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The B1M | 4:01
MICRO apartments are increasingly appearing in some of the world’s largest and most densely populated cities, but what exactly are they?
Around the size of a single garage, Micro apartments are exactly what the name suggests – tiny residences. And they are being touted as one solution to the affordable housing crises facing many major cities.
Micro apartments typically range from 400 square feet down to as little as 200 square feet in size (that’s between 37 and 19 metres square). They typically consist of just one room and usually include space for sleeping and sitting, together with a kitchenette, a bathroom and a limited amount of storage.
Above: New York's first micro apartment, Carmel Place, was completed in 2016 (image courtesy of nArchitects).
The term has come to prominence in recent years, as the world’s densest cities have struggled to accommodate the increasing numbers of people wanting to live centrally.
While small apartments have historically been a feature of many major cities, as buildings have been adapted and sub-divided in an ad-hoc manner, this new wave of residences are being deliberately designed and built to be small.
In New York, for example, the city’s first micro-unit apartment building has recently completed. The winner of a competition organized by former New York City mayor Michael Bloomberg, the tower – in Manhattan's Kips Bay neighbourhood – contains 55 units that range in size from 250 to 370 square feet (around 23 to 34 square metres).
Above: Each of the micro apartments at Carmel Place are below the minimum space required by the city’s housing codes (image courtesy of nArchitects).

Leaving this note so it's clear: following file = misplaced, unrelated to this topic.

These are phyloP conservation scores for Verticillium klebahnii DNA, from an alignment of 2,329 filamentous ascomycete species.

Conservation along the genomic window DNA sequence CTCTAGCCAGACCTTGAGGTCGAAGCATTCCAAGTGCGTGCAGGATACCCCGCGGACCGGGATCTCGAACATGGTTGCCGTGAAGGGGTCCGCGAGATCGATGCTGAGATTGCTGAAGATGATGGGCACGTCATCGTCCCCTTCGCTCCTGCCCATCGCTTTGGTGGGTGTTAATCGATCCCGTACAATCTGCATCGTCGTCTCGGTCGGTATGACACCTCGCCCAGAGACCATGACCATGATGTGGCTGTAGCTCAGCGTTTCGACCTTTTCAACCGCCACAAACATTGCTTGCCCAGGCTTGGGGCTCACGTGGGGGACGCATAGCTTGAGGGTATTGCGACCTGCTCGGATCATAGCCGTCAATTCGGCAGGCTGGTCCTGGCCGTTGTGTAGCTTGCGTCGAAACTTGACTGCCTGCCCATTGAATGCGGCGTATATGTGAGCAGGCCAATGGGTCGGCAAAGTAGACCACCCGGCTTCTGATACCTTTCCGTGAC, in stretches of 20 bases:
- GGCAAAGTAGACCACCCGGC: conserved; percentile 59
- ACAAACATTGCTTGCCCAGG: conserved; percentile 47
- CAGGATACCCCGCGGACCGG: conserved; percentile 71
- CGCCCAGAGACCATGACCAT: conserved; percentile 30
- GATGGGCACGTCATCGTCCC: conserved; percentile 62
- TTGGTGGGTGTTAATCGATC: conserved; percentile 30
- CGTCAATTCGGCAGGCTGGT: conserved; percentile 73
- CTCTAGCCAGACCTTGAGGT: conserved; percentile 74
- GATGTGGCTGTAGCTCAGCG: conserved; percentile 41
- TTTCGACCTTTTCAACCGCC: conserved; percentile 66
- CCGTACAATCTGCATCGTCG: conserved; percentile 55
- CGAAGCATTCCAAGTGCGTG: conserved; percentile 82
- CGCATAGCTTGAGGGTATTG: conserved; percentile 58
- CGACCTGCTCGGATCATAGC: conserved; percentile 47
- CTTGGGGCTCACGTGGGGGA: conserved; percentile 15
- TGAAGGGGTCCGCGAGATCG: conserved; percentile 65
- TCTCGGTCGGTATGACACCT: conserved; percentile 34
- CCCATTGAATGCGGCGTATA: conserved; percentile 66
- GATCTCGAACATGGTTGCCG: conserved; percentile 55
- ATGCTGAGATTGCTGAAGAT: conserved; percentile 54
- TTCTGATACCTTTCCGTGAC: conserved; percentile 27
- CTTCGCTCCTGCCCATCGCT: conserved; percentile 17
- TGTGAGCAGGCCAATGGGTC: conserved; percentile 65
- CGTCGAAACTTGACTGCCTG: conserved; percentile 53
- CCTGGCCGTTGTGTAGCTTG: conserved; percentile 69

All of the apartments in this housing prototype are below the minimum space required by the city’s housing codes for a new-build single person dwelling, which in New York is 400 square foot. However, the mayor’s office waived these regulations to allow this development to happen.
The theory behind Micro Apartments is that by building smaller residences, more apartments can be built as part of a development, and therefore the individual cost of an apartment can be reduced.
As the number of people living alone is increasing, this solution provides a more affordable option for students and young professionals who want to prioritise location over space.
Above: Micro apartments are designed create a sense of space (image courtesy of A little Design).
Although these apartments are undoubtedly small this does not mean they have to be cramped and architects and designers are working hard to at least
create a sense of space by incorporating high ceilings, Juliette balconies and clever configurations.
Often taking inspiration from boat design, the apartment’s interiors are designed to maximize space. They can include built-in and retractable furniture, such as with pull-down beds, folding desks and tables that allow individual spaces to have multiple uses, as well as including extra-small or hidden appliances.
Of course Micro Apartments are not only being built in New York.
Above: Micro apartments are being built all around the world including London and Toronto (image courtesy of Metropolitan Workshop).
Other notable examples of the trend can be found in London, where Pocket Homes are designing numerous blocks of small apartments that meet the city’s space standards at 400 square feet. The developer’s current largest scheme is a 24-storey tower in Wandsworth town centre.
In Canada, developer Urban Capital are leading the way in mirco apartments – their Smart House development in Toronto contains 256 units that are as small as 276 square feet in some instances.
As the demand for space in the centre of the world’s largest cities continues to increase, these small dwellings are set to make a big impact.
Images courtesy of nArchitects, A little Design, Pocket Homes, Metropolitan Workshop and Urban Capital Property Group. We welcome you sharing our content to inspire others, but please be nice and play by our rules.